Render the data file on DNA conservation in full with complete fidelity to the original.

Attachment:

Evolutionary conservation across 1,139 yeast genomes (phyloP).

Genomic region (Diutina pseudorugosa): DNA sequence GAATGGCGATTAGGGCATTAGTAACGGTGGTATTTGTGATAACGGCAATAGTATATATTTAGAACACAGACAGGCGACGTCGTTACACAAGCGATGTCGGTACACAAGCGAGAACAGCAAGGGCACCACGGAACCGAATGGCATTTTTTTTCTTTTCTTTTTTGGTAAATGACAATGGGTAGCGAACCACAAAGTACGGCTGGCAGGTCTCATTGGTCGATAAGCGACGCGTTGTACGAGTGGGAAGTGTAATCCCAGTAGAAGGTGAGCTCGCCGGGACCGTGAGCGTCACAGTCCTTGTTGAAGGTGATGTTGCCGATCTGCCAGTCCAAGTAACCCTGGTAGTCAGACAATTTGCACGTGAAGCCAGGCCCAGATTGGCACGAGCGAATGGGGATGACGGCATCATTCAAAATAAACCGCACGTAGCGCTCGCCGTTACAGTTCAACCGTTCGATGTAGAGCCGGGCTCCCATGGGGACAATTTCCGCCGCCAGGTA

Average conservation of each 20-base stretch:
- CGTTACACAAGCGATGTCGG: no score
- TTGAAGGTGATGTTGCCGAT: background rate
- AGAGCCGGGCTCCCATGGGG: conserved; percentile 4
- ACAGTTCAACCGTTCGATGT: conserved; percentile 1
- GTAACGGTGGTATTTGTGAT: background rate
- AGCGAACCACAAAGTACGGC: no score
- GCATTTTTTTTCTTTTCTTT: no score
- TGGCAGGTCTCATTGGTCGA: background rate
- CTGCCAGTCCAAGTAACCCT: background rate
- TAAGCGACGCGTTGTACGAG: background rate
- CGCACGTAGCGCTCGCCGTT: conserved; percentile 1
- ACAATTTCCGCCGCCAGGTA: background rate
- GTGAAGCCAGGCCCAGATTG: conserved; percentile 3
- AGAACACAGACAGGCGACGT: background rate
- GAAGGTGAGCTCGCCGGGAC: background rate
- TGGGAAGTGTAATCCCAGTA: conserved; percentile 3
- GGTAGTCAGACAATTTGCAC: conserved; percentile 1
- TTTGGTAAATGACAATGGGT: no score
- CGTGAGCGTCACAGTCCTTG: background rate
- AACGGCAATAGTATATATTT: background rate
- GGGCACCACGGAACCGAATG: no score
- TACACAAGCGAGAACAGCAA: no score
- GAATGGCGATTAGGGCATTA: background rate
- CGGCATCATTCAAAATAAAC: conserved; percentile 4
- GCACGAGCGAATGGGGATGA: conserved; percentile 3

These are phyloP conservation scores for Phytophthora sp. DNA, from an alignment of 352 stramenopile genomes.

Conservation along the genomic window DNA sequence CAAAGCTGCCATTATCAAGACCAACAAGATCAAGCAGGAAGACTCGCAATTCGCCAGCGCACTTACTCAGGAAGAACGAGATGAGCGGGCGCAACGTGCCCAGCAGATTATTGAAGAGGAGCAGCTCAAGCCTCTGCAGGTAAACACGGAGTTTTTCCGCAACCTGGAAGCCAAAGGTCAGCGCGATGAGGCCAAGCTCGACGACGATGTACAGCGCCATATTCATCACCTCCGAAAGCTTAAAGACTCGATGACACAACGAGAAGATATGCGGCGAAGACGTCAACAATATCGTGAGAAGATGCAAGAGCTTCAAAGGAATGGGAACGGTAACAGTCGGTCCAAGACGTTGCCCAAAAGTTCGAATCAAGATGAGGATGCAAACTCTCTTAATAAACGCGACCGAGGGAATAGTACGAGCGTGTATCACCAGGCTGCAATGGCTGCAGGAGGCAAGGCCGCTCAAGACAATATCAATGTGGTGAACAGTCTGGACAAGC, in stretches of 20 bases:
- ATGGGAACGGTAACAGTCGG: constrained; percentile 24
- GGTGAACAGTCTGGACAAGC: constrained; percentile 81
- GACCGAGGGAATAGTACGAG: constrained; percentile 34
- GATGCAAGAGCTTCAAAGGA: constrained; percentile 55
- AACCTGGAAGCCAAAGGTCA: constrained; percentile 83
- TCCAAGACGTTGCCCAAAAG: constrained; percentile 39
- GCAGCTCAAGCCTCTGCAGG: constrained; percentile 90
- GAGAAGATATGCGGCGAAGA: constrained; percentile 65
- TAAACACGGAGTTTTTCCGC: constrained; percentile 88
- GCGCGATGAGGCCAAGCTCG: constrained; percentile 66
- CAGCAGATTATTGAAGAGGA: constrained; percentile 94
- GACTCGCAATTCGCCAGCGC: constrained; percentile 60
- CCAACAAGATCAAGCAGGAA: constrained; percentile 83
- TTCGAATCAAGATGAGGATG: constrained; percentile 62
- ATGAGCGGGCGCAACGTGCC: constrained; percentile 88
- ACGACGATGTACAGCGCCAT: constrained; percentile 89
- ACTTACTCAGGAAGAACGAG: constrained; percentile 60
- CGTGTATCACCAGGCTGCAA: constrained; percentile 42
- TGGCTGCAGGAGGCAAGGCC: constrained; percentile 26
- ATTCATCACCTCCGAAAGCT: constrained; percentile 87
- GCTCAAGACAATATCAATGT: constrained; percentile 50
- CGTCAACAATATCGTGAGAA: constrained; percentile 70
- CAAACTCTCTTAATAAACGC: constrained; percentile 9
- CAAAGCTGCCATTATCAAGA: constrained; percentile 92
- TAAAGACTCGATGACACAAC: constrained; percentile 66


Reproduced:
Evolutionary conservation across 1,139 yeast genomes (phyloP).

Genomic region (Diutina pseudorugosa): DNA sequence GAATGGCGATTAGGGCATTAGTAACGGTGGTATTTGTGATAACGGCAATAGTATATATTTAGAACACAGACAGGCGACGTCGTTACACAAGCGATGTCGGTACACAAGCGAGAACAGCAAGGGCACCACGGAACCGAATGGCATTTTTTTTCTTTTCTTTTTTGGTAAATGACAATGGGTAGCGAACCACAAAGTACGGCTGGCAGGTCTCATTGGTCGATAAGCGACGCGTTGTACGAGTGGGAAGTGTAATCCCAGTAGAAGGTGAGCTCGCCGGGACCGTGAGCGTCACAGTCCTTGTTGAAGGTGATGTTGCCGATCTGCCAGTCCAAGTAACCCTGGTAGTCAGACAATTTGCACGTGAAGCCAGGCCCAGATTGGCACGAGCGAATGGGGATGACGGCATCATTCAAAATAAACCGCACGTAGCGCTCGCCGTTACAGTTCAACCGTTCGATGTAGAGCCGGGCTCCCATGGGGACAATTTCCGCCGCCAGGTA

Average conservation of each 20-base stretch:
- CGTTACACAAGCGATGTCGG: no score
- TTGAAGGTGATGTTGCCGAT: background rate
- AGAGCCGGGCTCCCATGGGG: conserved; percentile 4
- ACAGTTCAACCGTTCGATGT: conserved; percentile 1
- GTAACGGTGGTATTTGTGAT: background rate
- AGCGAACCACAAAGTACGGC: no score
- GCATTTTTTTTCTTTTCTTT: no score
- TGGCAGGTCTCATTGGTCGA: background rate
- CTGCCAGTCCAAGTAACCCT: background rate
- TAAGCGACGCGTTGTACGAG: background rate
- CGCACGTAGCGCTCGCCGTT: conserved; percentile 1
- ACAATTTCCGCCGCCAGGTA: background rate
- GTGAAGCCAGGCCCAGATTG: conserved; percentile 3
- AGAACACAGACAGGCGACGT: background rate
- GAAGGTGAGCTCGCCGGGAC: background rate
- TGGGAAGTGTAATCCCAGTA: conserved; percentile 3
- GGTAGTCAGACAATTTGCAC: conserved; percentile 1
- TTTGGTAAATGACAATGGGT: no score
- CGTGAGCGTCACAGTCCTTG: background rate
- AACGGCAATAGTATATATTT: background rate
- GGGCACCACGGAACCGAATG: no score
- TACACAAGCGAGAACAGCAA: no score
- GAATGGCGATTAGGGCATTA: background rate
- CGGCATCATTCAAAATAAAC: conserved; percentile 4
- GCACGAGCGAATGGGGATGA: conserved; percentile 3

These are phyloP conservation scores for Phytophthora sp. DNA, from an alignment of 352 stramenopile genomes.

Conservation along the genomic window DNA sequence CAAAGCTGCCATTATCAAGACCAACAAGATCAAGCAGGAAGACTCGCAATTCGCCAGCGCACTTACTCAGGAAGAACGAGATGAGCGGGCGCAACGTGCCCAGCAGATTATTGAAGAGGAGCAGCTCAAGCCTCTGCAGGTAAACACGGAGTTTTTCCGCAACCTGGAAGCCAAAGGTCAGCGCGATGAGGCCAAGCTCGACGACGATGTACAGCGCCATATTCATCACCTCCGAAAGCTTAAAGACTCGATGACACAACGAGAAGATATGCGGCGAAGACGTCAACAATATCGTGAGAAGATGCAAGAGCTTCAAAGGAATGGGAACGGTAACAGTCGGTCCAAGACGTTGCCCAAAAGTTCGAATCAAGATGAGGATGCAAACTCTCTTAATAAACGCGACCGAGGGAATAGTACGAGCGTGTATCACCAGGCTGCAATGGCTGCAGGAGGCAAGGCCGCTCAAGACAATATCAATGTGGTGAACAGTCTGGACAAGC, in stretches of 20 bases:
- ATGGGAACGGTAACAGTCGG: constrained; percentile 24
- GGTGAACAGTCTGGACAAGC: constrained; percentile 81
- GACCGAGGGAATAGTACGAG: constrained; percentile 34
- GATGCAAGAGCTTCAAAGGA: constrained; percentile 55
- AACCTGGAAGCCAAAGGTCA: constrained; percentile 83
- TCCAAGACGTTGCCCAAAAG: constrained; percentile 39
- GCAGCTCAAGCCTCTGCAGG: constrained; percentile 90
- GAGAAGATATGCGGCGAAGA: constrained; percentile 65
- TAAACACGGAGTTTTTCCGC: constrained; percentile 88
- GCGCGATGAGGCCAAGCTCG: constrained; percentile 66
- CAGCAGATTATTGAAGAGGA: constrained; percentile 94
- GACTCGCAATTCGCCAGCGC: constrained; percentile 60
- CCAACAAGATCAAGCAGGAA: constrained; percentile 83
- TTCGAATCAAGATGAGGATG: constrained; percentile 62
- ATGAGCGGGCGCAACGTGCC: constrained; percentile 88
- ACGACGATGTACAGCGCCAT: constrained; percentile 89
- ACTTACTCAGGAAGAACGAG: constrained; percentile 60
- CGTGTATCACCAGGCTGCAA: constrained; percentile 42
- TGGCTGCAGGAGGCAAGGCC: constrained; percentile 26
- ATTCATCACCTCCGAAAGCT: constrained; percentile 87
- GCTCAAGACAATATCAATGT: constrained; percentile 50
- CGTCAACAATATCGTGAGAA: constrained; percentile 70
- CAAACTCTCTTAATAAACGC: constrained; percentile 9
- CAAAGCTGCCATTATCAAGA: constrained; percentile 92
- TAAAGACTCGATGACACAAC: constrained; percentile 66